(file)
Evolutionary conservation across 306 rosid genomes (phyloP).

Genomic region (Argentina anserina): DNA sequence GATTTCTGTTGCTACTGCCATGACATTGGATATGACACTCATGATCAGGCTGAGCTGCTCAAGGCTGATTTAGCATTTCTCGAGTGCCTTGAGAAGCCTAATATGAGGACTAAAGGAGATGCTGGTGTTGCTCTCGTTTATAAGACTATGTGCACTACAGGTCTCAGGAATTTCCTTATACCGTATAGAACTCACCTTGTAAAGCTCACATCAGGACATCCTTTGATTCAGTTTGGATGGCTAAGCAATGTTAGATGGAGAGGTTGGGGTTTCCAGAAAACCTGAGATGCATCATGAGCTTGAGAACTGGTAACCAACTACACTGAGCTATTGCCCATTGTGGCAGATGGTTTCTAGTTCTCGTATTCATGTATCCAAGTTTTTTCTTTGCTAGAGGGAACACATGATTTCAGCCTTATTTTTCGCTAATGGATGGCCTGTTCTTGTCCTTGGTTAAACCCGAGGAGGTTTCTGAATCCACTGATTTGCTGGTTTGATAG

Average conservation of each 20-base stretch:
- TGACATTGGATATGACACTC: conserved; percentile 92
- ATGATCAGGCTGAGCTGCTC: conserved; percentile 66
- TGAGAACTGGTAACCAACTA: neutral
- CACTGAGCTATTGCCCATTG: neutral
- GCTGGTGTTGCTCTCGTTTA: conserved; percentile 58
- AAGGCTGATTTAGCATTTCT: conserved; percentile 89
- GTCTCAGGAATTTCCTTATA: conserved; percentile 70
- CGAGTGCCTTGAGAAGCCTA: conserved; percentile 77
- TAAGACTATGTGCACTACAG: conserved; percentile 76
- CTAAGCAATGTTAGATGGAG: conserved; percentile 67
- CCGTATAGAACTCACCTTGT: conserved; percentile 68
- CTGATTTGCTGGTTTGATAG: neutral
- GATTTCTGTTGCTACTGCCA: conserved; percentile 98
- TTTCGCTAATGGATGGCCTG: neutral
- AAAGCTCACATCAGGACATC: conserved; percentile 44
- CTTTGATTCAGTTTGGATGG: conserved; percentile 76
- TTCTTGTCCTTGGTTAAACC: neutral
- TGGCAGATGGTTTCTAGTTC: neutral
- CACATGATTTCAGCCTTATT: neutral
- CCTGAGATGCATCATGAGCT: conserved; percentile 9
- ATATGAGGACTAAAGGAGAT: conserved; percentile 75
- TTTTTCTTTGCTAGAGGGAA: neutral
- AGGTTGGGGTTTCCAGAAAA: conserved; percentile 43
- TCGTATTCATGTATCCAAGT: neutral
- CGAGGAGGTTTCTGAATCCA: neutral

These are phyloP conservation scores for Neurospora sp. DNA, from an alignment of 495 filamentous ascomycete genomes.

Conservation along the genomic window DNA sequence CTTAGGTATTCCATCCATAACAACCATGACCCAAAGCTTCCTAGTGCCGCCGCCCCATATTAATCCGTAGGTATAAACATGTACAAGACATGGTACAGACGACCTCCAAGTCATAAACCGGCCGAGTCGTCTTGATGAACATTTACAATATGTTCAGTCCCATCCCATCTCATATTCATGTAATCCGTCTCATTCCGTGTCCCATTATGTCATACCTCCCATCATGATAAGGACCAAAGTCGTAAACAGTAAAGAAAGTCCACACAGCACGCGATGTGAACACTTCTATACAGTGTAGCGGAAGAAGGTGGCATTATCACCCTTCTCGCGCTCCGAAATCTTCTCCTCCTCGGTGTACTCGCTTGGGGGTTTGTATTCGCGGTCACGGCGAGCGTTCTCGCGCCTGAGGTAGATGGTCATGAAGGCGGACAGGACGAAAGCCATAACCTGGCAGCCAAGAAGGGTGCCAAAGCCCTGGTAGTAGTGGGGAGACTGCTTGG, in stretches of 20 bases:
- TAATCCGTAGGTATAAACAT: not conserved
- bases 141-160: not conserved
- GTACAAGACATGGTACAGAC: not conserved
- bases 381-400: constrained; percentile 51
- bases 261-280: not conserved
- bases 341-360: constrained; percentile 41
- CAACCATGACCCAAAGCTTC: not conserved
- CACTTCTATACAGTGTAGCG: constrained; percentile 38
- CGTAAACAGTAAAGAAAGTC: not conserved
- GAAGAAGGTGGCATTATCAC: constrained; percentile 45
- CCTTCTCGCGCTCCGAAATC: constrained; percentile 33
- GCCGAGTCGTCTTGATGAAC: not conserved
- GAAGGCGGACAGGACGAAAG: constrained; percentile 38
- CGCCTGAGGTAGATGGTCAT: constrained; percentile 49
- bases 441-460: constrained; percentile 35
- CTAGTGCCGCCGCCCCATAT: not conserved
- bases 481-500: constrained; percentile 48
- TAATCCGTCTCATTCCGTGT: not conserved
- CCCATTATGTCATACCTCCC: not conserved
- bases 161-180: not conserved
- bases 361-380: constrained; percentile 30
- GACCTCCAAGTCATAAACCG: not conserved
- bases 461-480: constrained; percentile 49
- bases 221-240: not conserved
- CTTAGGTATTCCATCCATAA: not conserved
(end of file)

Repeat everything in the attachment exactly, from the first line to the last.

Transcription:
Evolutionary conservation across 306 rosid genomes (phyloP).

Genomic region (Argentina anserina): DNA sequence GATTTCTGTTGCTACTGCCATGACATTGGATATGACACTCATGATCAGGCTGAGCTGCTCAAGGCTGATTTAGCATTTCTCGAGTGCCTTGAGAAGCCTAATATGAGGACTAAAGGAGATGCTGGTGTTGCTCTCGTTTATAAGACTATGTGCACTACAGGTCTCAGGAATTTCCTTATACCGTATAGAACTCACCTTGTAAAGCTCACATCAGGACATCCTTTGATTCAGTTTGGATGGCTAAGCAATGTTAGATGGAGAGGTTGGGGTTTCCAGAAAACCTGAGATGCATCATGAGCTTGAGAACTGGTAACCAACTACACTGAGCTATTGCCCATTGTGGCAGATGGTTTCTAGTTCTCGTATTCATGTATCCAAGTTTTTTCTTTGCTAGAGGGAACACATGATTTCAGCCTTATTTTTCGCTAATGGATGGCCTGTTCTTGTCCTTGGTTAAACCCGAGGAGGTTTCTGAATCCACTGATTTGCTGGTTTGATAG

Average conservation of each 20-base stretch:
- TGACATTGGATATGACACTC: conserved; percentile 92
- ATGATCAGGCTGAGCTGCTC: conserved; percentile 66
- TGAGAACTGGTAACCAACTA: neutral
- CACTGAGCTATTGCCCATTG: neutral
- GCTGGTGTTGCTCTCGTTTA: conserved; percentile 58
- AAGGCTGATTTAGCATTTCT: conserved; percentile 89
- GTCTCAGGAATTTCCTTATA: conserved; percentile 70
- CGAGTGCCTTGAGAAGCCTA: conserved; percentile 77
- TAAGACTATGTGCACTACAG: conserved; percentile 76
- CTAAGCAATGTTAGATGGAG: conserved; percentile 67
- CCGTATAGAACTCACCTTGT: conserved; percentile 68
- CTGATTTGCTGGTTTGATAG: neutral
- GATTTCTGTTGCTACTGCCA: conserved; percentile 98
- TTTCGCTAATGGATGGCCTG: neutral
- AAAGCTCACATCAGGACATC: conserved; percentile 44
- CTTTGATTCAGTTTGGATGG: conserved; percentile 76
- TTCTTGTCCTTGGTTAAACC: neutral
- TGGCAGATGGTTTCTAGTTC: neutral
- CACATGATTTCAGCCTTATT: neutral
- CCTGAGATGCATCATGAGCT: conserved; percentile 9
- ATATGAGGACTAAAGGAGAT: conserved; percentile 75
- TTTTTCTTTGCTAGAGGGAA: neutral
- AGGTTGGGGTTTCCAGAAAA: conserved; percentile 43
- TCGTATTCATGTATCCAAGT: neutral
- CGAGGAGGTTTCTGAATCCA: neutral

These are phyloP conservation scores for Neurospora sp. DNA, from an alignment of 495 filamentous ascomycete genomes.

Conservation along the genomic window DNA sequence CTTAGGTATTCCATCCATAACAACCATGACCCAAAGCTTCCTAGTGCCGCCGCCCCATATTAATCCGTAGGTATAAACATGTACAAGACATGGTACAGACGACCTCCAAGTCATAAACCGGCCGAGTCGTCTTGATGAACATTTACAATATGTTCAGTCCCATCCCATCTCATATTCATGTAATCCGTCTCATTCCGTGTCCCATTATGTCATACCTCCCATCATGATAAGGACCAAAGTCGTAAACAGTAAAGAAAGTCCACACAGCACGCGATGTGAACACTTCTATACAGTGTAGCGGAAGAAGGTGGCATTATCACCCTTCTCGCGCTCCGAAATCTTCTCCTCCTCGGTGTACTCGCTTGGGGGTTTGTATTCGCGGTCACGGCGAGCGTTCTCGCGCCTGAGGTAGATGGTCATGAAGGCGGACAGGACGAAAGCCATAACCTGGCAGCCAAGAAGGGTGCCAAAGCCCTGGTAGTAGTGGGGAGACTGCTTGG, in stretches of 20 bases:
- TAATCCGTAGGTATAAACAT: not conserved
- bases 141-160: not conserved
- GTACAAGACATGGTACAGAC: not conserved
- bases 381-400: constrained; percentile 51
- bases 261-280: not conserved
- bases 341-360: constrained; percentile 41
- CAACCATGACCCAAAGCTTC: not conserved
- CACTTCTATACAGTGTAGCG: constrained; percentile 38
- CGTAAACAGTAAAGAAAGTC: not conserved
- GAAGAAGGTGGCATTATCAC: constrained; percentile 45
- CCTTCTCGCGCTCCGAAATC: constrained; percentile 33
- GCCGAGTCGTCTTGATGAAC: not conserved
- GAAGGCGGACAGGACGAAAG: constrained; percentile 38
- CGCCTGAGGTAGATGGTCAT: constrained; percentile 49
- bases 441-460: constrained; percentile 35
- CTAGTGCCGCCGCCCCATAT: not conserved
- bases 481-500: constrained; percentile 48
- TAATCCGTCTCATTCCGTGT: not conserved
- CCCATTATGTCATACCTCCC: not conserved
- bases 161-180: not conserved
- bases 361-380: constrained; percentile 30
- GACCTCCAAGTCATAAACCG: not conserved
- bases 461-480: constrained; percentile 49
- bases 221-240: not conserved
- CTTAGGTATTCCATCCATAA: not conserved